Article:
A study published by US News indicates that taking prescription sleep aids such as Ambien may increase the risk for an early death as much as five times. Ambien, or zolpidem in its generic form, is a sedative-hypnotic prescription sleep medication designed for the short-term management of insomnia.
Ambien has many side effects, even when used as directed, such as the potential for engaging in activities such as driving, having sex, or eating and then having no recollection of doing so. Ambien suppresses the central nervous system, making it easier to fall asleep; although it has a short half-life, its effects can linger into the next day, causing mental confusion, fogginess, and drowsiness as well as potential suicidal thoughts or behavioral changes. The U.S. Food and Drug Administration (FDA) continues to make adjustments to include more side effects on its Ambien safety labels, the most recent indicating a potential for severe injuries due to falls related to mental impairment while under the influence of the drug.
In addition to short-term health risks, Ambien is also habit-forming. Users may become psychologically and physically dependent on the medication with regular and prolonged use or abuse. To avoid negative side effects associated with Ambien, there are several medical and natural methods that can be employed to ward off insomnia.
Article at a Glance:
- The sleep aid, Ambien, has many side effects, including mental fogginess, drowsiness and even suicidal thoughts.
- Ambien is habit-forming, causing users to become dependent on the medication with regular use.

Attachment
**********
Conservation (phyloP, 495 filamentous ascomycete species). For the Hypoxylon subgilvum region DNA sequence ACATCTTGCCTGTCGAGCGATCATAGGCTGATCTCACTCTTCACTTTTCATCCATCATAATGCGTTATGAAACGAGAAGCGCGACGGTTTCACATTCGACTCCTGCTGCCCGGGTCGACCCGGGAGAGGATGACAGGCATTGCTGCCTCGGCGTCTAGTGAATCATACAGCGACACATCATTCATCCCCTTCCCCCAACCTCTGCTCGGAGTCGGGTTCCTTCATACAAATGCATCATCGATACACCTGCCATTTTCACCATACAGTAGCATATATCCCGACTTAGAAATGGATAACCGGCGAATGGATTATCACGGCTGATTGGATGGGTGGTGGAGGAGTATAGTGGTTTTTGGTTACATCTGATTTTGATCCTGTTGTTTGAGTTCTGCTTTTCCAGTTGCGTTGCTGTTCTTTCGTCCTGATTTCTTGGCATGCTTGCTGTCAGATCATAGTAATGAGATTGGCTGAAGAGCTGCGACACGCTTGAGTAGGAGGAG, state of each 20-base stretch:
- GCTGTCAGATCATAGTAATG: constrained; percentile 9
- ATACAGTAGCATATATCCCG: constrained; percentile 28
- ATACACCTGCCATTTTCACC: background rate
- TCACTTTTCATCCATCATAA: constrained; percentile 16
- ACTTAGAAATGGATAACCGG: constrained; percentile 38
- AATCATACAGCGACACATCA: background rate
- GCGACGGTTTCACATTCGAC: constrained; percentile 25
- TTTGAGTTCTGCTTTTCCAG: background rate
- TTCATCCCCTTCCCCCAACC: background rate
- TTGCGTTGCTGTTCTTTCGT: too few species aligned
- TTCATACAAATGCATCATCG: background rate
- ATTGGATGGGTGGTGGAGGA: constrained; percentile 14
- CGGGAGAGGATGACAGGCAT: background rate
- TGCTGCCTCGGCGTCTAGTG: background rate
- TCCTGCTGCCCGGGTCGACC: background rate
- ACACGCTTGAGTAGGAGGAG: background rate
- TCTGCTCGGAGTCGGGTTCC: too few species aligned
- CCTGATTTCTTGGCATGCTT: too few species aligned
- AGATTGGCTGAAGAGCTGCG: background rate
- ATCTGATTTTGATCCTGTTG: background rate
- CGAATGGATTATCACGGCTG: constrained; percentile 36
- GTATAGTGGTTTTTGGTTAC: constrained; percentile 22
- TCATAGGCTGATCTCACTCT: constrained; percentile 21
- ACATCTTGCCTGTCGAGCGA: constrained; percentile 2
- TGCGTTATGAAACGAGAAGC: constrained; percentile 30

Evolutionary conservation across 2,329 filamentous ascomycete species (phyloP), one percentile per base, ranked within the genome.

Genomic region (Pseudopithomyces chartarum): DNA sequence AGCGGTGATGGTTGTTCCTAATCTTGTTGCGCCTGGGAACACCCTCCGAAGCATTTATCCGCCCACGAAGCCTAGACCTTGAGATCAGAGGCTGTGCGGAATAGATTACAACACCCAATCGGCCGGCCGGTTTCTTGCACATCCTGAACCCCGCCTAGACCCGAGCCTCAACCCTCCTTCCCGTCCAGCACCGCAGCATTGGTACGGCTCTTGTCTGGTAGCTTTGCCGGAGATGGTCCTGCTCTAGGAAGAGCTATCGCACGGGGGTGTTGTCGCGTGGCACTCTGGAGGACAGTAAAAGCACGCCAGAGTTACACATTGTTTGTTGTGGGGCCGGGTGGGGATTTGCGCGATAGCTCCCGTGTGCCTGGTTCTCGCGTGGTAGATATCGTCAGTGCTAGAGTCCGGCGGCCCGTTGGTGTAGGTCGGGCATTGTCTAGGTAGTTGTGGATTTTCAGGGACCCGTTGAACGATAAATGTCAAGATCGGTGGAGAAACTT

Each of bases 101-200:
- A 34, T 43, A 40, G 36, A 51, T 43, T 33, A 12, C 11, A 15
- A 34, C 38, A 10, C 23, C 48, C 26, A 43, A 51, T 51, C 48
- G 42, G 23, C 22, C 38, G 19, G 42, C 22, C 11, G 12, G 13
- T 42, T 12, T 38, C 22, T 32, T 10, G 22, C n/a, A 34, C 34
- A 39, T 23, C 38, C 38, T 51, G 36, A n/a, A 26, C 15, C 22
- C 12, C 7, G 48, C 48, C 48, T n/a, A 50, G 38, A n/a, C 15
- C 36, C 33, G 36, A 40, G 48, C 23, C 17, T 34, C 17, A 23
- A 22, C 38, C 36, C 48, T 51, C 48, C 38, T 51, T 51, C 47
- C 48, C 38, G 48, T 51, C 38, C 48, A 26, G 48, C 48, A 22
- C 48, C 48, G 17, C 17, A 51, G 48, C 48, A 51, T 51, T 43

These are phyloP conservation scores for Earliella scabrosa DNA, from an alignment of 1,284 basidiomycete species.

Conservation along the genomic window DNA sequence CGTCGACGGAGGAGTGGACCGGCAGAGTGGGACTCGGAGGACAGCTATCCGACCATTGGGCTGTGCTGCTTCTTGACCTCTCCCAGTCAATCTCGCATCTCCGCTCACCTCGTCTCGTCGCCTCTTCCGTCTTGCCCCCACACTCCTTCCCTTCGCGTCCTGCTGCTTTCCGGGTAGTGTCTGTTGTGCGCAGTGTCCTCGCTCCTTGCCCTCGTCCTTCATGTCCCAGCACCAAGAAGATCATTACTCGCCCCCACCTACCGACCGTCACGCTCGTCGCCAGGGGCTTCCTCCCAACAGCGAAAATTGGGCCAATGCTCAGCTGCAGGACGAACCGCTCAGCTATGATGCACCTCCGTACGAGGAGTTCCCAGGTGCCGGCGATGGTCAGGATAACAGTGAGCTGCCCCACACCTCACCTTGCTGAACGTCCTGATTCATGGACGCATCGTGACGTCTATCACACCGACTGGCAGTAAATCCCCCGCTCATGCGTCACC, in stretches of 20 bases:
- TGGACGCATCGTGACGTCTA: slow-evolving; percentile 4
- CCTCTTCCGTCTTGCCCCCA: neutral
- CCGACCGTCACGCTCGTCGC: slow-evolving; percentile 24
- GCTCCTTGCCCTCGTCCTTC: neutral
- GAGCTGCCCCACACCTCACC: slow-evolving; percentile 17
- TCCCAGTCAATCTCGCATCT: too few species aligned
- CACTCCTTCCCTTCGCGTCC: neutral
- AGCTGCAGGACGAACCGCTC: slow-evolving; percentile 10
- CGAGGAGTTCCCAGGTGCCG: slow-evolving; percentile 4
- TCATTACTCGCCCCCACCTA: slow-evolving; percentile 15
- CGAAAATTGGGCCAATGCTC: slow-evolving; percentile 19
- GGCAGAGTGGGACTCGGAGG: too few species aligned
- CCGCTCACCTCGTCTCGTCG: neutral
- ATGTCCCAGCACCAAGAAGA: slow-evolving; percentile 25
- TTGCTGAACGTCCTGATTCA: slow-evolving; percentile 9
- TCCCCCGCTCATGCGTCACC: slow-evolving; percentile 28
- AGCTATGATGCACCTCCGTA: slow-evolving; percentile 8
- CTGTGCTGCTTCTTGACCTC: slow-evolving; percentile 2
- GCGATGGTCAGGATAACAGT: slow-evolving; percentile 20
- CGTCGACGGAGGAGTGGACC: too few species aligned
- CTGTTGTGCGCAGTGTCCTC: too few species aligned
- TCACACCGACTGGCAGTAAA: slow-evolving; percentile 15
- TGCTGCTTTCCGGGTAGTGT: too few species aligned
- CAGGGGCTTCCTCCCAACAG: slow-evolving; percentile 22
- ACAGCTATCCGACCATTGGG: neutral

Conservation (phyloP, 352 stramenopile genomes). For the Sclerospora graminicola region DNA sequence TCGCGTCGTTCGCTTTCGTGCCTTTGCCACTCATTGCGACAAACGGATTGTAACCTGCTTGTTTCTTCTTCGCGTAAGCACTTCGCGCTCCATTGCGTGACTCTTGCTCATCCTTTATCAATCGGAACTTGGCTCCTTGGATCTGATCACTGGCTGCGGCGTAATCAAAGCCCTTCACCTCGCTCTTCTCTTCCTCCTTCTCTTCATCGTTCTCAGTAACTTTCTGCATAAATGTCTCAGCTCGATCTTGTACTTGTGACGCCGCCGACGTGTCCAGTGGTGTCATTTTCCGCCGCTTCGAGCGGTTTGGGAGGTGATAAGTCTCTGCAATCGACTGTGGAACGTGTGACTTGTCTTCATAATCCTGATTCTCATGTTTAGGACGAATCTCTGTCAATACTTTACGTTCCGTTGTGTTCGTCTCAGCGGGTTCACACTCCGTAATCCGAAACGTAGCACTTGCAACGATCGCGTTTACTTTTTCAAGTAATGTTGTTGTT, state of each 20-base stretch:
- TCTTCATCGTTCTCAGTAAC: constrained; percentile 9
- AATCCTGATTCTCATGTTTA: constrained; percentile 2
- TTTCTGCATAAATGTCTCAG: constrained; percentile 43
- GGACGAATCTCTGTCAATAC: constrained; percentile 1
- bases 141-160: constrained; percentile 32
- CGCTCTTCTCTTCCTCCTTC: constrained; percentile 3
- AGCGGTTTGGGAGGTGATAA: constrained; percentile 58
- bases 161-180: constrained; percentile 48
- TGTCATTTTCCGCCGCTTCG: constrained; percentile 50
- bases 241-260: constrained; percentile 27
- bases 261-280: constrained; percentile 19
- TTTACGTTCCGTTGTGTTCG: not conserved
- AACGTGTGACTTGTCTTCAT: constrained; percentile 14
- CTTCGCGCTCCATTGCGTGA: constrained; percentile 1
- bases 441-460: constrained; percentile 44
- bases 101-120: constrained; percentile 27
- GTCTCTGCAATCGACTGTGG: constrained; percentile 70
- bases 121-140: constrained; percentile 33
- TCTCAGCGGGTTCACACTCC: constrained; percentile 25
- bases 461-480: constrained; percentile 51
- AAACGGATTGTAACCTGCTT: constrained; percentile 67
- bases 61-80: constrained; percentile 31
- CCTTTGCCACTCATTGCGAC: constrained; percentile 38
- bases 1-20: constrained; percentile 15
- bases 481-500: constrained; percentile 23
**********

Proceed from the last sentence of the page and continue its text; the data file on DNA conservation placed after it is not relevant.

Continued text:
- Pharmaceutical alternatives to Ambien include Lunesta, Restoril, Silenor, Rozerem, antidepressants and over-the-counter antihistamines.
- Melatonin is a natural sleep aid to discuss with your doctor.
- Other natural approaches to sleep are eating enough protein and complex carbs, drinking warm milk, using lavender and avoiding electronics and exercise right before bedtime.
The New York Daily News reported that close to 9 million Americans take sleeping pills to help them fall or stay asleep as close to 10 percent of American adults may suffer from chronic insomnia. There are several pharmaceutical alternatives to Ambien, although they too may have side effects and health risks. Since the brain can become tolerant to Ambien when taken for a length of time, substituting a different medication may be effective. Medications commonly prescribed to treat insomnia in America include:
- Lunesta (eszopiclone) and Sonata (zaleplon): sedative-hypnotics similar to Ambien with similar side effects and health risks; may be an effective short-term substitute
- Restoril (temazepam) or Xanax (alprazolam): benzodiazepine medications commonly used to treat insomnia and sleep disorders short-term, although with similar and potentially greater side effects and possibly a higher potential for abuse and dependency than sedative-hypnotics when taken for longer stretches of time
- Silenor (doxepin): effective hypnotic medication; may also cause next-day impairment or amnesia while under its influence
- Rozerem (ramelteon): melatonin receptor agonist aids in falling asleep; may be very effective short-term; may cause next-day drowsiness and fatigue